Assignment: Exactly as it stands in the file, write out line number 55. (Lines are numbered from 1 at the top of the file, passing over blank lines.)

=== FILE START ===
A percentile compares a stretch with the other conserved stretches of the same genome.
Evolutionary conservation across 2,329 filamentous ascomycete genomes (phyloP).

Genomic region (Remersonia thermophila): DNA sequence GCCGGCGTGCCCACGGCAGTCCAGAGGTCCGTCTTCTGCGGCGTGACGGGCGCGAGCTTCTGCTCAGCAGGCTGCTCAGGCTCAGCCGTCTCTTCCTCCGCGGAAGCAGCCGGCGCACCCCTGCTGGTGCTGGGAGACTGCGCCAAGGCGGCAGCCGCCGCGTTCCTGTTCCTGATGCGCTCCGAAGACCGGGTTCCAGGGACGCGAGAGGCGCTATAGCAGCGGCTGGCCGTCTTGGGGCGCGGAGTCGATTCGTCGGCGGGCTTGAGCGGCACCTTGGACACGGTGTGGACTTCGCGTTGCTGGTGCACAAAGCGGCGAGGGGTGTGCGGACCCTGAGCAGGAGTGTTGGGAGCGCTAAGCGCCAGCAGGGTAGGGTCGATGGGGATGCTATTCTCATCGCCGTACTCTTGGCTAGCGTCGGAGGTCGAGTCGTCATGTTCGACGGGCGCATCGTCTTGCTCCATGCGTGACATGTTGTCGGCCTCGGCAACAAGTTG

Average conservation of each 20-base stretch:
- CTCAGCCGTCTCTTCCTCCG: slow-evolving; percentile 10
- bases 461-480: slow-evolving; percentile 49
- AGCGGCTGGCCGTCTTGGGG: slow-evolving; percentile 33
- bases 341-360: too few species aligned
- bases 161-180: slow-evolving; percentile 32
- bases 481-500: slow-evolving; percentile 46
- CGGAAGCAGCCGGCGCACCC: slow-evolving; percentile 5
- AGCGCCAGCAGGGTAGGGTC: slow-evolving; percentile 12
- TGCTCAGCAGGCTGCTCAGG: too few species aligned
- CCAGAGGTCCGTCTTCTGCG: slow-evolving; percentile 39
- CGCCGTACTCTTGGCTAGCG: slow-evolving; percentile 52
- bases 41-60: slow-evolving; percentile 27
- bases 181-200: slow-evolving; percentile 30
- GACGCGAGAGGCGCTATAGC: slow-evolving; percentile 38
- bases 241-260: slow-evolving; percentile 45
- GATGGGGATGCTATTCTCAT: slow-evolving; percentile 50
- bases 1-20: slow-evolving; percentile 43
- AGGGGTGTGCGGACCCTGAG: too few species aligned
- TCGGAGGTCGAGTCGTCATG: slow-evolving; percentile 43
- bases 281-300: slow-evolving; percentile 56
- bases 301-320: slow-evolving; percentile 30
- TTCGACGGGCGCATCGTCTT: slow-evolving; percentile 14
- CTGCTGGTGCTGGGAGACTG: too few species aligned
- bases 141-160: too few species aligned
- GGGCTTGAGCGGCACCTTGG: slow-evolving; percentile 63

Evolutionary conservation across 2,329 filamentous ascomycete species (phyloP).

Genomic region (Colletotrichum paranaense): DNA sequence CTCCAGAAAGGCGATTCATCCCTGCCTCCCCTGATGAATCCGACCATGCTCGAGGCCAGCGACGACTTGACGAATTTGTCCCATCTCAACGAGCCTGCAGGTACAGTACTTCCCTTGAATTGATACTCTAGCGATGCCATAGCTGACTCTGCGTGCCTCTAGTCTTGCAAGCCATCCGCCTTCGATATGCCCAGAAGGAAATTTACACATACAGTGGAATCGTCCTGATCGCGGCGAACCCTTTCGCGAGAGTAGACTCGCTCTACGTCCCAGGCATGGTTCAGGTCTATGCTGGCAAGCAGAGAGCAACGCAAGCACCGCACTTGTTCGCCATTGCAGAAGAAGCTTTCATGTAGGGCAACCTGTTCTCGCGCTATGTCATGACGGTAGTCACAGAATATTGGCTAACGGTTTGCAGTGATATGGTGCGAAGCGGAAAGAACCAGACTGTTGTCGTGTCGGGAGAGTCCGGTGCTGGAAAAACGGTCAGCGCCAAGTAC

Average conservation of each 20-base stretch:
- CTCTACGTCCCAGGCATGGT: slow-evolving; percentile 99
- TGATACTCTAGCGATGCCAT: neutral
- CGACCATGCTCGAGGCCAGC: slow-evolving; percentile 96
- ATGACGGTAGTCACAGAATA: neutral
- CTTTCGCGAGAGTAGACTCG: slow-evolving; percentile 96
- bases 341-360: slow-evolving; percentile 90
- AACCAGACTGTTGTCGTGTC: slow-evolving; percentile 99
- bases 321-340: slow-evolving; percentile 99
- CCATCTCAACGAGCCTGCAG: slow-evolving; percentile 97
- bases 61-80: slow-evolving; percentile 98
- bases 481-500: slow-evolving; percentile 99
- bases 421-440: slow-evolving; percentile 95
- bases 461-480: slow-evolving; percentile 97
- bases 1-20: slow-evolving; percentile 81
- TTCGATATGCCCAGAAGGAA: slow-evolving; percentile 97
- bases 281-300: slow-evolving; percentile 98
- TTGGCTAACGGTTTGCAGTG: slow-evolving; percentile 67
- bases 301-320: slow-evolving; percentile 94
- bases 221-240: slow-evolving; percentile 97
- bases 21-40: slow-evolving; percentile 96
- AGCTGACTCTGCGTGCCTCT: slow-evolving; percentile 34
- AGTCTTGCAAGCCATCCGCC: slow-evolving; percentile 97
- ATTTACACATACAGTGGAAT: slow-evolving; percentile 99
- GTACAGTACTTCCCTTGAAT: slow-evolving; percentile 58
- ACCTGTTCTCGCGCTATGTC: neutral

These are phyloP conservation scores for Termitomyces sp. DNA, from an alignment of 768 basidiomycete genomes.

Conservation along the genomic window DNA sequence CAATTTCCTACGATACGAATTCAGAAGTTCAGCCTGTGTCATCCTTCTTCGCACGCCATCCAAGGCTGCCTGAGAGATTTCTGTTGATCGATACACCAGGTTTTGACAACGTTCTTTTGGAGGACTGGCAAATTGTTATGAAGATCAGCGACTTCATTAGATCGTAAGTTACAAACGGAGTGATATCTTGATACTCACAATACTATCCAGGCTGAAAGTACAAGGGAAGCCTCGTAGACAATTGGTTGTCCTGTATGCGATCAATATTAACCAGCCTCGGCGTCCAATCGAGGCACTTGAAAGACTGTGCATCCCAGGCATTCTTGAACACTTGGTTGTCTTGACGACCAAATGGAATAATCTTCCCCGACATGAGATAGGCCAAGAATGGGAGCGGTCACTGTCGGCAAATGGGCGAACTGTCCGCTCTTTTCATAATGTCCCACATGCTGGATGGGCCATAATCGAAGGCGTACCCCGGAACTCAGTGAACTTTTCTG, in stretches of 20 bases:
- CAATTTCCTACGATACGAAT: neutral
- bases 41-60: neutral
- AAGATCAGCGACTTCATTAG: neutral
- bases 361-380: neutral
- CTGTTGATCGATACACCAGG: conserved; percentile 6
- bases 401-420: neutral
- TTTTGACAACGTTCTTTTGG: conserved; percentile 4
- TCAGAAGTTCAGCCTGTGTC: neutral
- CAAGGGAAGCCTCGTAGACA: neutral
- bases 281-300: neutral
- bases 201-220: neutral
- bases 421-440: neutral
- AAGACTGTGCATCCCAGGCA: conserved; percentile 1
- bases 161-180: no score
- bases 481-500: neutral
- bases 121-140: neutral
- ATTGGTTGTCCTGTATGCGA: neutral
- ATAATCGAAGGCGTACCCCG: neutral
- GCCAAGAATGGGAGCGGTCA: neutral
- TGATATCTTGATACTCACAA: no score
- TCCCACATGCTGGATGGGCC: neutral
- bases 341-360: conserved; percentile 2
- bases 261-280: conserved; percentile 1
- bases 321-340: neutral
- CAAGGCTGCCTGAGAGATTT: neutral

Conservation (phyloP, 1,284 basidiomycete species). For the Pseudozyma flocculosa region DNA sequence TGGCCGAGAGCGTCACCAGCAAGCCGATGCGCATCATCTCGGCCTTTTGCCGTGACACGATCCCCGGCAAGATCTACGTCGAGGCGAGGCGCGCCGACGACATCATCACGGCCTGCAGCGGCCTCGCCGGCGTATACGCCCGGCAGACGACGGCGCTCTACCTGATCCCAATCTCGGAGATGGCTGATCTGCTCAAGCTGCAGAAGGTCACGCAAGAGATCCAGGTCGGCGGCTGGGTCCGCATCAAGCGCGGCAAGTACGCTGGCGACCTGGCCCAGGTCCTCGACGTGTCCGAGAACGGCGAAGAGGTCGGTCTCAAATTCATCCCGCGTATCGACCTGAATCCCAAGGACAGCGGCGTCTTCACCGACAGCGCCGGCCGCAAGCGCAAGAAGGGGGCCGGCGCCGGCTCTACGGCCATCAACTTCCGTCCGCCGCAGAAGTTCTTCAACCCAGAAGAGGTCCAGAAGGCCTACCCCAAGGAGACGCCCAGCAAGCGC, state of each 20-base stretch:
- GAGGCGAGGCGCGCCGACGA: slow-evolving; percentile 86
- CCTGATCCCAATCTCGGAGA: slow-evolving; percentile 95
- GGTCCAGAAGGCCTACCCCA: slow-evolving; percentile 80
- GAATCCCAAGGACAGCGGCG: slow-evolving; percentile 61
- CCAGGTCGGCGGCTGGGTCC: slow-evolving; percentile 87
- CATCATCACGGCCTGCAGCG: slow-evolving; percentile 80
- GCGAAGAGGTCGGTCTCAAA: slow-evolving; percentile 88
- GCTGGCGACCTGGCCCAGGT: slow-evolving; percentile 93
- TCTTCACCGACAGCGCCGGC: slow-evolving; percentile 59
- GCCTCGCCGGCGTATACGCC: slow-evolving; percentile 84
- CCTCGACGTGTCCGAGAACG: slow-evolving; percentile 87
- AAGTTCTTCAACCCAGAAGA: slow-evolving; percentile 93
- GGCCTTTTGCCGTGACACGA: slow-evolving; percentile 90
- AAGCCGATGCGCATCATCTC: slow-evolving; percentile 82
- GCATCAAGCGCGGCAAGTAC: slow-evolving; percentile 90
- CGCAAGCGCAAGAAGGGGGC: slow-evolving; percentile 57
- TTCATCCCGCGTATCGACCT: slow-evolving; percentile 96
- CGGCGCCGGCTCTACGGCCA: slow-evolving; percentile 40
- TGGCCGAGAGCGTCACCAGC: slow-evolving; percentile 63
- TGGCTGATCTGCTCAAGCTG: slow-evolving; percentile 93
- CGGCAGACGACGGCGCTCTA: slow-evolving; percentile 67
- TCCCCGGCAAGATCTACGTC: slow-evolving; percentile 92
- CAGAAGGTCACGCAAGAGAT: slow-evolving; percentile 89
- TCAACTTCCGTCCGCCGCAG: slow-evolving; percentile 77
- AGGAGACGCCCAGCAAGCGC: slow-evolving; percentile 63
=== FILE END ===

- ATTTACACATACAGTGGAAT: slow-evolving; percentile 99